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Rajma Chawal review: With the right ingredients, this dish provides a wholesome entertainment

Release Date: 30 Oct 2018

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Keyur Seta

Unlike the many films that look at the serious side of the father-son relationship, Yadav's exploration is riddled with humour.

Hindi cinema has seen quite a few films based on localities or streets. Few example, 36 Chowringhee Lane (1981), 15 Park Avenue (2005), Dilli 6 (2009), Bhindi Bazaar Inc (2011), and so on. While some of these haven’t worked, some made even those alien to the spaces relate to it.

Director Leena Yadav’s Rajma Chawal portrays old Delhi’s Chandni Chowk in such a way that you will fall in love with the locality even if you have never been there (like this writer).

Rajma Chawal refers to the simple lifestyle of old Delhi. Raj Mathur (Rishi Kapoor), who has been living in south Delhi since years, decides to relocate to his old Chandni Chowk house. This upsets his son Kabir (Anirudh Tanwar) as it takes him far from his old friends and members of his musical group. Subsequently, Kabir's dislike for his father just increases and he starts missing his deceased mother all the more.

On suggestions from friends, Raj decides to embrace new technology and starts using Facebook in order to improve ties with his son. Kabir, however, declines his father’s friend request. One of Raj’s friends hands him pictures of a random girl (Amyra Dastur) and insists him to start a fake profile in the name of Tara in order to start conversing with Kabir.

So, Raj and Kabir start chatting regularly with the latter being unaware that it is his father on the other end. What happens when Kabir suddenly meets the girl in the picture, whose real name is Seher?

Unlike the many films that look at the serious side of the father-son relationship, Yadav's exploration is riddled with humour.

The idea of a father creating a fake Facebook profile of a girl just to chat with his son is unique and brings in a constant dose of humour. The supporting cast, too, play a major role in providing entertainment. The setting and the characters remind you of the Aanand L Rai world created in north India. However, this is not to say that Rajma Chawal is similar to any of his films. Chandni Chowk, too, is one of the characters of the film.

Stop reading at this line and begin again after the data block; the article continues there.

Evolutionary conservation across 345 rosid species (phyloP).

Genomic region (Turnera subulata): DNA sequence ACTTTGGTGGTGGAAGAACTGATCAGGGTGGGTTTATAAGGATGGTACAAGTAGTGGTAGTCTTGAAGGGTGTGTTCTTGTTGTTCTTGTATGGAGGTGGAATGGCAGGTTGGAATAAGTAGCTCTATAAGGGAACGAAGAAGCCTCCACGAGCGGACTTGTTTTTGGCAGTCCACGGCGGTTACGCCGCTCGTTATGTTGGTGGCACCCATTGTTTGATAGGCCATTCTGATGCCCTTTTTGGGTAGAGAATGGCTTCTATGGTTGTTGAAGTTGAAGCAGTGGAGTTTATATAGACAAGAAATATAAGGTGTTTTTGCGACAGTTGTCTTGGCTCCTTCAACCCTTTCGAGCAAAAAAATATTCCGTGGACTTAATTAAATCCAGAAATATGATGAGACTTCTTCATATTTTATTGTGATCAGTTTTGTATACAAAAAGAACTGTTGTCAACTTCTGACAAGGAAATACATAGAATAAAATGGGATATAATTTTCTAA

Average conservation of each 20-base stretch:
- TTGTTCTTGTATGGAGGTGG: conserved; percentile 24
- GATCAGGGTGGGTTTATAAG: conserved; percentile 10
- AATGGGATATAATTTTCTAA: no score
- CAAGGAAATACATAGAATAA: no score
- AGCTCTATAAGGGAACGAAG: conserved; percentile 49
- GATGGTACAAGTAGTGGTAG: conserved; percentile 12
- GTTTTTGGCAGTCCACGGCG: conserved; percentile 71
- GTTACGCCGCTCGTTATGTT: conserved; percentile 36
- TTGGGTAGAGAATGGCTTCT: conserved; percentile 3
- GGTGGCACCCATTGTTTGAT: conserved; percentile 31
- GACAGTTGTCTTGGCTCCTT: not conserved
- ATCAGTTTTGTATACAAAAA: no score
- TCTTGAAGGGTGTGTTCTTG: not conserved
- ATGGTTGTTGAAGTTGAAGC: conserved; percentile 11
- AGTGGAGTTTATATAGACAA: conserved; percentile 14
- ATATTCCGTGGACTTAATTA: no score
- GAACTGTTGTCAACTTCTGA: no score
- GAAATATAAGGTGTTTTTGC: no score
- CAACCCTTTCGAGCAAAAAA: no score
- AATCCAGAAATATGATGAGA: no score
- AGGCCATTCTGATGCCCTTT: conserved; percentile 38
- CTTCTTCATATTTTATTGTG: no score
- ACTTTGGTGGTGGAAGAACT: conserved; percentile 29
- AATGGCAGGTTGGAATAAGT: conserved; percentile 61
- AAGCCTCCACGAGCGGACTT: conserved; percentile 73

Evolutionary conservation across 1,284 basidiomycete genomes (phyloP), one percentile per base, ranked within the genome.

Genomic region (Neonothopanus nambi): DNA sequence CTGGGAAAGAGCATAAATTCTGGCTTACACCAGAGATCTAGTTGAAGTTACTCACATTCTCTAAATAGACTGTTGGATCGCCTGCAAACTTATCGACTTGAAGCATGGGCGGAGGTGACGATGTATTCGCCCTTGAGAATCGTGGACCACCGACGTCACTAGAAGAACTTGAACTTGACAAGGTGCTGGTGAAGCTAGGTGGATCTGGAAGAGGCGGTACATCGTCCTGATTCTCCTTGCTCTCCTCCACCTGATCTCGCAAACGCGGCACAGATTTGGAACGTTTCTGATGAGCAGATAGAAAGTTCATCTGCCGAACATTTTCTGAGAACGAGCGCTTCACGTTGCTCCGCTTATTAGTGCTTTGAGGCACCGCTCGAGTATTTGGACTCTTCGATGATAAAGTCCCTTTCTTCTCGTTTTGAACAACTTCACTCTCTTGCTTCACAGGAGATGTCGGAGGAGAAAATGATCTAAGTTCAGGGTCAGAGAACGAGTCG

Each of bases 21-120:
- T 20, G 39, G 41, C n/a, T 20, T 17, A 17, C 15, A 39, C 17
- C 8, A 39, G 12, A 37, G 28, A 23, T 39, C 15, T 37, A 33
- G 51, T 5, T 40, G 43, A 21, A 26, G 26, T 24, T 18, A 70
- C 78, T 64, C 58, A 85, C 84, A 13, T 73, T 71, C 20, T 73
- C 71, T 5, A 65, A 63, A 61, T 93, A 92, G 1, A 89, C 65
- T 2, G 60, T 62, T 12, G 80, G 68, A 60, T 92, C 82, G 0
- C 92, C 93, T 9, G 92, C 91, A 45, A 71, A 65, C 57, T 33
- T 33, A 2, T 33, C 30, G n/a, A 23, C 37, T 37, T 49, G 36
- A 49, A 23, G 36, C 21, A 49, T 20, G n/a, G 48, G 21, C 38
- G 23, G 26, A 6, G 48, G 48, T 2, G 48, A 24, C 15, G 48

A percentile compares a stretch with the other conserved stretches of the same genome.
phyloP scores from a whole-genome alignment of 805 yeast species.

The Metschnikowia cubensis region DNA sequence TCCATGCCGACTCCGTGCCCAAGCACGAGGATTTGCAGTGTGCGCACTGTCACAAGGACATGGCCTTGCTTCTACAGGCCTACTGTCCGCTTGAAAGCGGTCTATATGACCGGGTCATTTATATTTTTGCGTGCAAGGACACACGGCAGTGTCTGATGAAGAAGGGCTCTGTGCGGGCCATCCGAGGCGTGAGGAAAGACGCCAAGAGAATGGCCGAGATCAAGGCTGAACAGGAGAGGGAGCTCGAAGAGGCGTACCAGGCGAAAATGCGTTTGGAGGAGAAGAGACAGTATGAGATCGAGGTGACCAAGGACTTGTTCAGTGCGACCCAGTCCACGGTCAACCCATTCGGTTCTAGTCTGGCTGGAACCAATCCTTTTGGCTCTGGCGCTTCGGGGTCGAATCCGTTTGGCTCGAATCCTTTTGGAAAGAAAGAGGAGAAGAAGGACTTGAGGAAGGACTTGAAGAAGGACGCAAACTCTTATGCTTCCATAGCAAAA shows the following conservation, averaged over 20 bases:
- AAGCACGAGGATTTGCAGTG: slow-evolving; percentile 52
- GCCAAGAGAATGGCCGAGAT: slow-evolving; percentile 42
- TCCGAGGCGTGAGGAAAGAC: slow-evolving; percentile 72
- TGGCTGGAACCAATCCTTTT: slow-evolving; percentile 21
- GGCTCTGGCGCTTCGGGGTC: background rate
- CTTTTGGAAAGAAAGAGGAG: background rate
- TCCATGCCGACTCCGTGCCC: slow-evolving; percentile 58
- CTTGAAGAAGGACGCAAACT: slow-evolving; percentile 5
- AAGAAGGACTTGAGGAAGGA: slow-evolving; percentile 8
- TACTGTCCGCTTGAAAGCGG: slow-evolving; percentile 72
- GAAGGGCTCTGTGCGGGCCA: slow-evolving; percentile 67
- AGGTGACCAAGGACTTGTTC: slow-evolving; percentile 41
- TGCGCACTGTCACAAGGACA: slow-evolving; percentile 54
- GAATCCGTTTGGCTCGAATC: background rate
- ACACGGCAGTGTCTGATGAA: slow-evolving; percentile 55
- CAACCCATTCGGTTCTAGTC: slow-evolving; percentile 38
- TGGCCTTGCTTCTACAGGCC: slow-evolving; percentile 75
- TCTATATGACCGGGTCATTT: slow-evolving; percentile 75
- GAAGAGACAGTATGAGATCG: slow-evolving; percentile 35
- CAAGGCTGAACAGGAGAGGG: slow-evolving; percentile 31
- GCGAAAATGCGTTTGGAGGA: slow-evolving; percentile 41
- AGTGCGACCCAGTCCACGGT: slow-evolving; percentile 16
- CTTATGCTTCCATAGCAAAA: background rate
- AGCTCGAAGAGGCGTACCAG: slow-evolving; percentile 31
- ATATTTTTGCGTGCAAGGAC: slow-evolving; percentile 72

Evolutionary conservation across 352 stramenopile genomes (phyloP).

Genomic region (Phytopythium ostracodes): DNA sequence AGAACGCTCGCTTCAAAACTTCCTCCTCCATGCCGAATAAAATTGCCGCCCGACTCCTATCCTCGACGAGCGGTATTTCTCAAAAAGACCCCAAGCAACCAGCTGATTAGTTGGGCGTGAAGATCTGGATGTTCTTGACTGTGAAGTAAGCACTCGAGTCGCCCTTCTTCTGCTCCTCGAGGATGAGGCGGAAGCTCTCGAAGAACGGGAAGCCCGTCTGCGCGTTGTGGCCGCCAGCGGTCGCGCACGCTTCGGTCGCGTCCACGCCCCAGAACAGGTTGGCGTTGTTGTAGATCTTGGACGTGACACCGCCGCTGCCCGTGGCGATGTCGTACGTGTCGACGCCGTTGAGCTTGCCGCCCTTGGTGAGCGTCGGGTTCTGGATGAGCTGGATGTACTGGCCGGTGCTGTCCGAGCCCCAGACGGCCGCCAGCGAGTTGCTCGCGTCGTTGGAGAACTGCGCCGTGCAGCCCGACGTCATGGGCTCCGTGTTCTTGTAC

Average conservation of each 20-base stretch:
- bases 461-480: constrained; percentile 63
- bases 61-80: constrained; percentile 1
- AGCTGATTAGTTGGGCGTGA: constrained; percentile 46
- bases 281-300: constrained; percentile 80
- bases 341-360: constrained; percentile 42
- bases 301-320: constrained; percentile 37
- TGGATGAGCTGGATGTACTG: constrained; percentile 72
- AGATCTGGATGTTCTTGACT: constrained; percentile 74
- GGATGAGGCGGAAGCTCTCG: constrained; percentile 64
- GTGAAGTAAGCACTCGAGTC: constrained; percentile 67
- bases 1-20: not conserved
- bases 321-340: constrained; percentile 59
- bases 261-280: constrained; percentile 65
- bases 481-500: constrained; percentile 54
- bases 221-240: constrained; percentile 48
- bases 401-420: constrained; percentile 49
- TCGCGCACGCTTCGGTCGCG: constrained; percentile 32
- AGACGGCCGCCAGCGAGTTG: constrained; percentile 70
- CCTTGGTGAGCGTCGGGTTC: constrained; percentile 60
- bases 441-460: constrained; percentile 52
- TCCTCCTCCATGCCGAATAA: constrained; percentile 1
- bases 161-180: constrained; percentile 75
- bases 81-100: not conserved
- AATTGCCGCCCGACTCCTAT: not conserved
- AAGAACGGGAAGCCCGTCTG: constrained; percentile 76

One would expect a film on the troubled relationship between a father and son will inevitably veer towards being an emotional affair. But here that is not the case. The problem here, however, is the creative liberties taken by the filmmaker and few incidents that conveniently become a part of the plot.

Even though it explores old Delhi and the father-son relationship, Rajma Chawal remains a musical film at heart. The song that stays with you the most is ‘Dil Mera Chandni Chowk Hai’.

The character of the father is tailor-made for Rishi Kapoor. The veteran actor is flawless as he goes about experiencing different emotions of an ageing father. Newcomer Anirudh Tanwar is a good find and succeeds in displaying the right amount of vulnerability. There is some scope of improvement though, especially when it comes to emoting while singing.

As Seher, this is the meatiest character Amyra Dastur has gotten a chance to play in Hindi cinema so far. She displays the right attitude as a street-smart modern girl from Delhi. Aparshakti Khurana has once again proved his remarkable talent in a supporting role. His character is both spoilt and helpless.

Diksha Juneja proves herself to be a promising actress who deserves more such chances. Jitendra Shastri as a poor artist who joins the musical group is gives a memorable act too.

Overall, this Rajma Chawal will suit your palate, even if you are not a big fan of the dish.

Rajma Chawal was screened at the 20th Mumbai Film Festival on 30 October 2018.

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